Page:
Pursuant to a legislative requirement, GAO reviewed the Federal Trade Commission's (FTC) major rule on the privacy of consumer financial information. GAO noted that: (1) the final rule implements notice requirements and restrictions on a financial institution's ability to disclose nonpublic personal information about consumers to nonaffiliated third parties; (2) the final rule prohibits a financial institution from disclosing such information to nonaffiliated third parties unless the institution satisfies various notice and opt-out requirements and the consumer has not elected to opt out of the disclosure; (3) statutory law requires institutions to provide its customers with a notice of its privacy policies and practices; and (4) FTC complied with applicable requirements in promulgating the rule.
Federal Trade Commission: Privacy of Consumer Financial Information, OGC-00-40, June 23, 2000
Pursuant to section 801(a)(2)(A) of title 5, United States Code, this is our report on a major rule promulgated by the Federal Trade Commission (FTC), entitled "Privacy of Consumer Financial Information" (16 CFR Part 313). We received the rule on June 16, 2000. It was published in the Federal Register as a final rule on May 24, 2000. 65 Fed. Reg. 33646.
The final rule is issued pursuant to section 504 of the Gramm-Leach-Bliley Act (G-L-B Act) and implements notice requirements and restrictions on a financial institution's ability to disclose nonpublic personal information about consumers to nonaffiliated third parties. The rule also implements section 502, which prohibits a financial institution from disclosing such information to nonaffiliated third parties unless the institution satisfies various notice and opt-out requirements and the consumer has not elected to opt out of the disclosure. Finally, section 503 requires institutions to provide its customers with a notice of its privacy policies and practices.
Enclosed is our assessment of the FTC's compliance with the procedural steps required by section 801(a)(1)(B)(i) through (iv) of title 5 with respect to the rule. Our review indicates that the FTC complied with the applicable requirements.
If you have any questions about this report, please contact James W. Vickers, Assistant General Counsel, at (202) 512-8210. The official responsible for GAO evaluation work relating to the subject matter of the rule is Thomas McCool, Director, Financial Institutions and Markets Issues. Mr. McCool can be reached at (202) 512-8678.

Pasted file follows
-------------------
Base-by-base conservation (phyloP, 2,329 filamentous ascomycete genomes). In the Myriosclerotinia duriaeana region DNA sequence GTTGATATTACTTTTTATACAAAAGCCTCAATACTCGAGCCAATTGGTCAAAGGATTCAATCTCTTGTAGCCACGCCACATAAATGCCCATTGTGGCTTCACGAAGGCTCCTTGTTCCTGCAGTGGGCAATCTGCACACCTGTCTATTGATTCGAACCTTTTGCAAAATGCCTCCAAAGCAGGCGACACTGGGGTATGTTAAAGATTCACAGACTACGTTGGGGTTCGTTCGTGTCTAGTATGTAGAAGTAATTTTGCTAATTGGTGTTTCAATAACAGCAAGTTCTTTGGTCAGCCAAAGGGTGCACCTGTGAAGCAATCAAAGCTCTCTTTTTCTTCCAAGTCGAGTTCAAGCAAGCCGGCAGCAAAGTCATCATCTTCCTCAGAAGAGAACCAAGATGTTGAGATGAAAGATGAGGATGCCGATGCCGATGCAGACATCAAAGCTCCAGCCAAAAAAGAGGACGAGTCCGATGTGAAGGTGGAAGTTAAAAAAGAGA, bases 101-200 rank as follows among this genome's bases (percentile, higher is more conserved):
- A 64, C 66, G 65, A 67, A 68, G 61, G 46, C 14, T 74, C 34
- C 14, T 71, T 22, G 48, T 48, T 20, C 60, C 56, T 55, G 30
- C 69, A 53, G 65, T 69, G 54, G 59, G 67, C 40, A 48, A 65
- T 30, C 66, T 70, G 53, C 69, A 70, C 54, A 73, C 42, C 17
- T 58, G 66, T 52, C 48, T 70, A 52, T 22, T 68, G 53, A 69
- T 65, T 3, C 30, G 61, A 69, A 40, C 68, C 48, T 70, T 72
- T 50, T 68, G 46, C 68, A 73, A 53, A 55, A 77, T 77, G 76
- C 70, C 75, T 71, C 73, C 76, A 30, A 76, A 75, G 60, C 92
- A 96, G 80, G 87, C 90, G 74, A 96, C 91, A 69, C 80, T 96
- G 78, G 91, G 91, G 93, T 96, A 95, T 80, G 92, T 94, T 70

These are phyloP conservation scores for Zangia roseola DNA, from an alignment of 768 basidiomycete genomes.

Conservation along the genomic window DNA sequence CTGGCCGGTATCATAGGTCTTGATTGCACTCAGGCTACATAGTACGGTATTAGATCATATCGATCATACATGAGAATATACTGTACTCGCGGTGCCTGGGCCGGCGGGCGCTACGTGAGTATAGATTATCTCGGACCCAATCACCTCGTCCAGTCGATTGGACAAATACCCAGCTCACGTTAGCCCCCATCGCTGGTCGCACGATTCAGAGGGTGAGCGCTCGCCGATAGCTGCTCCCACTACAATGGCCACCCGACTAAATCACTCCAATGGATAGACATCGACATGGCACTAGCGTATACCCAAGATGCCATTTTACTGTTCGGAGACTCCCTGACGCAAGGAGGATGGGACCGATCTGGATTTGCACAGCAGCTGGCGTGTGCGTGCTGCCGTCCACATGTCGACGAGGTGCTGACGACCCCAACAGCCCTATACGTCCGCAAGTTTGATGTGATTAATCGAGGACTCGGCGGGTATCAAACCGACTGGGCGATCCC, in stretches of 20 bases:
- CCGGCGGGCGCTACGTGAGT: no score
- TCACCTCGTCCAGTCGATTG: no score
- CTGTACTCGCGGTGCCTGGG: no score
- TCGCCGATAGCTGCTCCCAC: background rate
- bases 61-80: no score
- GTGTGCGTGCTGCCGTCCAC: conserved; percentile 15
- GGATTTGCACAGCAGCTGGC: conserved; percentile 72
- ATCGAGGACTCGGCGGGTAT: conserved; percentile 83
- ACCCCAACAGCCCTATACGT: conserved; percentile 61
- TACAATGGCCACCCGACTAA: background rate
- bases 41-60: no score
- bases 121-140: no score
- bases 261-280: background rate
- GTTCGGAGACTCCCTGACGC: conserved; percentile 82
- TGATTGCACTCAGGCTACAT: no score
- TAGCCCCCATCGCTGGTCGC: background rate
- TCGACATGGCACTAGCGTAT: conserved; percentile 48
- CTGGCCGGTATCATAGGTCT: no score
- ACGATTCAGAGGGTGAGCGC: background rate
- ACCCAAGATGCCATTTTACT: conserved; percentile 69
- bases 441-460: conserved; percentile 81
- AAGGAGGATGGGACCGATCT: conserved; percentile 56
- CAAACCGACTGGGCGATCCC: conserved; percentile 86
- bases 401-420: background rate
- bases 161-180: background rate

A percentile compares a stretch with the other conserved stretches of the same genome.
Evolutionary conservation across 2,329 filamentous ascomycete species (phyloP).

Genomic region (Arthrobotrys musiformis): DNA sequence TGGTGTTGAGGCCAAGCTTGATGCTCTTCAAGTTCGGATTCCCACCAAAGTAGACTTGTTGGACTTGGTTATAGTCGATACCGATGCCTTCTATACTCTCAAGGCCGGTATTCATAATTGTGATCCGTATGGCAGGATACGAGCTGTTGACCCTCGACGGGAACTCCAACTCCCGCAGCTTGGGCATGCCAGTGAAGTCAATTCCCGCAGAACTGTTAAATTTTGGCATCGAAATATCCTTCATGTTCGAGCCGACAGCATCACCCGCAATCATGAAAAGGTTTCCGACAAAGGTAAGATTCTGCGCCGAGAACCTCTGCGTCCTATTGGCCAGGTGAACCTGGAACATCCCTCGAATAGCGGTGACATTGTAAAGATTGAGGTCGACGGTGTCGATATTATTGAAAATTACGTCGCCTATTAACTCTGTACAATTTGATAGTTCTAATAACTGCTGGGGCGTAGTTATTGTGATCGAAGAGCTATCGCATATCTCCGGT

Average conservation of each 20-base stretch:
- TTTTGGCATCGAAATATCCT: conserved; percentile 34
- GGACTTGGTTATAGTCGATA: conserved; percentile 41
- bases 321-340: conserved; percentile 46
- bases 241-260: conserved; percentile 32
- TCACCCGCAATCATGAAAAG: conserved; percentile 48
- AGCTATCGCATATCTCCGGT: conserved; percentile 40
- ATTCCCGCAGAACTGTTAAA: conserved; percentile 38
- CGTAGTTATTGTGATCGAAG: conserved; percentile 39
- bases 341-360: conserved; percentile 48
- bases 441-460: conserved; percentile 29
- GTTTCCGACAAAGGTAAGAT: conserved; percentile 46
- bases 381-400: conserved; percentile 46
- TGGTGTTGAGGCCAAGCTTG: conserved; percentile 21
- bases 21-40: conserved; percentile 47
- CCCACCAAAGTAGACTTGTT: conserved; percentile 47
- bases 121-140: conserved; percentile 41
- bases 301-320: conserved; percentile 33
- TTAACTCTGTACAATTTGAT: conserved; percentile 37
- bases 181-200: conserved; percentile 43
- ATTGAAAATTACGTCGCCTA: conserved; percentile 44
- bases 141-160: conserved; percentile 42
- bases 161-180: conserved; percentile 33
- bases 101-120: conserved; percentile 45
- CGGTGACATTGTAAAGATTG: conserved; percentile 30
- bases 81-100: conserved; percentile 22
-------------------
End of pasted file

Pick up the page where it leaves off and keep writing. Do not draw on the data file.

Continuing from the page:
Robert P. Murphy
(i) Cost-benefit analysis
The FTC considered the costs and benefits of the final rule in conjunction with its Regulatory Flexibility Analysis and the burden estimates for its Paperwork Reduction Act submission. It appears that the major costs will be associated with the paperwork burdens of the various notices required by the G-L-B Act which the FTC estimates to be 4.03 million hours annually at an average annual cost of $87.3 million.
(ii) Agency actions relevant to the Regulatory Flexibility Act, 5 U.S.C. 603-605, 607, and 609
The FTC prepared an Initial Regulatory Flexibility Analysis and a Final Regulatory Flexibility Analysis. The analyses comply with the requirements of the Act. The FTC notes that the G-L-B Act does not permit exempting small entities from the requirements of the Act.
(iii) Agency actions relevant to sections 202-205 of the Unfunded Mandates Reform Act of 1995, 2 U.S.C. 1532-1535
The rule, promulgated by an independent regulatory agency, is not subject to title II of the Act.
(iv) Other relevant information or requirements under acts and executive orders
Administrative Procedure Act, 5 U.S.C. 551 et seq.
The final rule was issued using the notice and comment procedures contained at 5 U.S.C. 553.
On March 1, 2000, the FTC published in the Federal Register a Notice of Proposed Rulemaking. 65 Fed. Reg. 11174. A total of 640 comments were received in response to the notice and are responded to in the preamble to the final rule.
Paperwork Reduction Act, 44 U.S.C. 3501-3520
The final rule contains an information collection that has been reviewed and approved by the Office of Management and Budget. It has been assigned OMB Control No. 3084-0121.
Statutory authorization for the rule
The final rule is issued under authority of 15 U.S.C. 6801 et seq. and section 504 of the Gramm-Leach-Bliley Act (Pub. L. 106-102, Nov. 12, 1999).
Executive Order No. 12866
As an independent regulatory agency, rules promulgated by the FTC are not subject to review under the order.